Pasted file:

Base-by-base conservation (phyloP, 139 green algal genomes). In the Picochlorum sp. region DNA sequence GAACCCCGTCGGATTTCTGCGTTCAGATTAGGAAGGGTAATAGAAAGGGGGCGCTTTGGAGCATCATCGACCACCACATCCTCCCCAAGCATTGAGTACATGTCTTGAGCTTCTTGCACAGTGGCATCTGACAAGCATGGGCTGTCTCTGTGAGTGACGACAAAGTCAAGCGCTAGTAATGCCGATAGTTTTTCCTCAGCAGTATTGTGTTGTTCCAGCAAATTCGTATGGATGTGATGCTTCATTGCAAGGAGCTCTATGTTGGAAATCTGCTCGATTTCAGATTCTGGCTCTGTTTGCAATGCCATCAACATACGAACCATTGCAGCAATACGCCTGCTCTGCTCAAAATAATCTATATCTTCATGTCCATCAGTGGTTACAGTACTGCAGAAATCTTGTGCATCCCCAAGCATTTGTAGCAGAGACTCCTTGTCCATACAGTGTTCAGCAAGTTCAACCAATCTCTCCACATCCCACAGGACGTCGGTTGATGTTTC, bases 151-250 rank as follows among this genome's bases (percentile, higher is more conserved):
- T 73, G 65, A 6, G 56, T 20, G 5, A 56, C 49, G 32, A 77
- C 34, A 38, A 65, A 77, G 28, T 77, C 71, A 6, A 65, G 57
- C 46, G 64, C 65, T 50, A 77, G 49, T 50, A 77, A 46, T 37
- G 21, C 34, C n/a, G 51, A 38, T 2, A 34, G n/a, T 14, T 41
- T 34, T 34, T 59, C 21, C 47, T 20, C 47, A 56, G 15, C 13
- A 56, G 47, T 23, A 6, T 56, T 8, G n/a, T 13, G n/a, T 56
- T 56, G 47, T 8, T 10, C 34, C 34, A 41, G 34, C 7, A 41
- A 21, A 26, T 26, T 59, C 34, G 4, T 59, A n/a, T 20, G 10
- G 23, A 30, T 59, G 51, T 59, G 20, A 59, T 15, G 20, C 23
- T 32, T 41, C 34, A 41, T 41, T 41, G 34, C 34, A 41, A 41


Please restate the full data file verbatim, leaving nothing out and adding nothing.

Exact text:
Base-by-base conservation (phyloP, 139 green algal genomes). In the Picochlorum sp. region DNA sequence GAACCCCGTCGGATTTCTGCGTTCAGATTAGGAAGGGTAATAGAAAGGGGGCGCTTTGGAGCATCATCGACCACCACATCCTCCCCAAGCATTGAGTACATGTCTTGAGCTTCTTGCACAGTGGCATCTGACAAGCATGGGCTGTCTCTGTGAGTGACGACAAAGTCAAGCGCTAGTAATGCCGATAGTTTTTCCTCAGCAGTATTGTGTTGTTCCAGCAAATTCGTATGGATGTGATGCTTCATTGCAAGGAGCTCTATGTTGGAAATCTGCTCGATTTCAGATTCTGGCTCTGTTTGCAATGCCATCAACATACGAACCATTGCAGCAATACGCCTGCTCTGCTCAAAATAATCTATATCTTCATGTCCATCAGTGGTTACAGTACTGCAGAAATCTTGTGCATCCCCAAGCATTTGTAGCAGAGACTCCTTGTCCATACAGTGTTCAGCAAGTTCAACCAATCTCTCCACATCCCACAGGACGTCGGTTGATGTTTC, bases 151-250 rank as follows among this genome's bases (percentile, higher is more conserved):
- T 73, G 65, A 6, G 56, T 20, G 5, A 56, C 49, G 32, A 77
- C 34, A 38, A 65, A 77, G 28, T 77, C 71, A 6, A 65, G 57
- C 46, G 64, C 65, T 50, A 77, G 49, T 50, A 77, A 46, T 37
- G 21, C 34, C n/a, G 51, A 38, T 2, A 34, G n/a, T 14, T 41
- T 34, T 34, T 59, C 21, C 47, T 20, C 47, A 56, G 15, C 13
- A 56, G 47, T 23, A 6, T 56, T 8, G n/a, T 13, G n/a, T 56
- T 56, G 47, T 8, T 10, C 34, C 34, A 41, G 34, C 7, A 41
- A 21, A 26, T 26, T 59, C 34, G 4, T 59, A n/a, T 20, G 10
- G 23, A 30, T 59, G 51, T 59, G 20, A 59, T 15, G 20, C 23
- T 32, T 41, C 34, A 41, T 41, T 41, G 34, C 34, A 41, A 41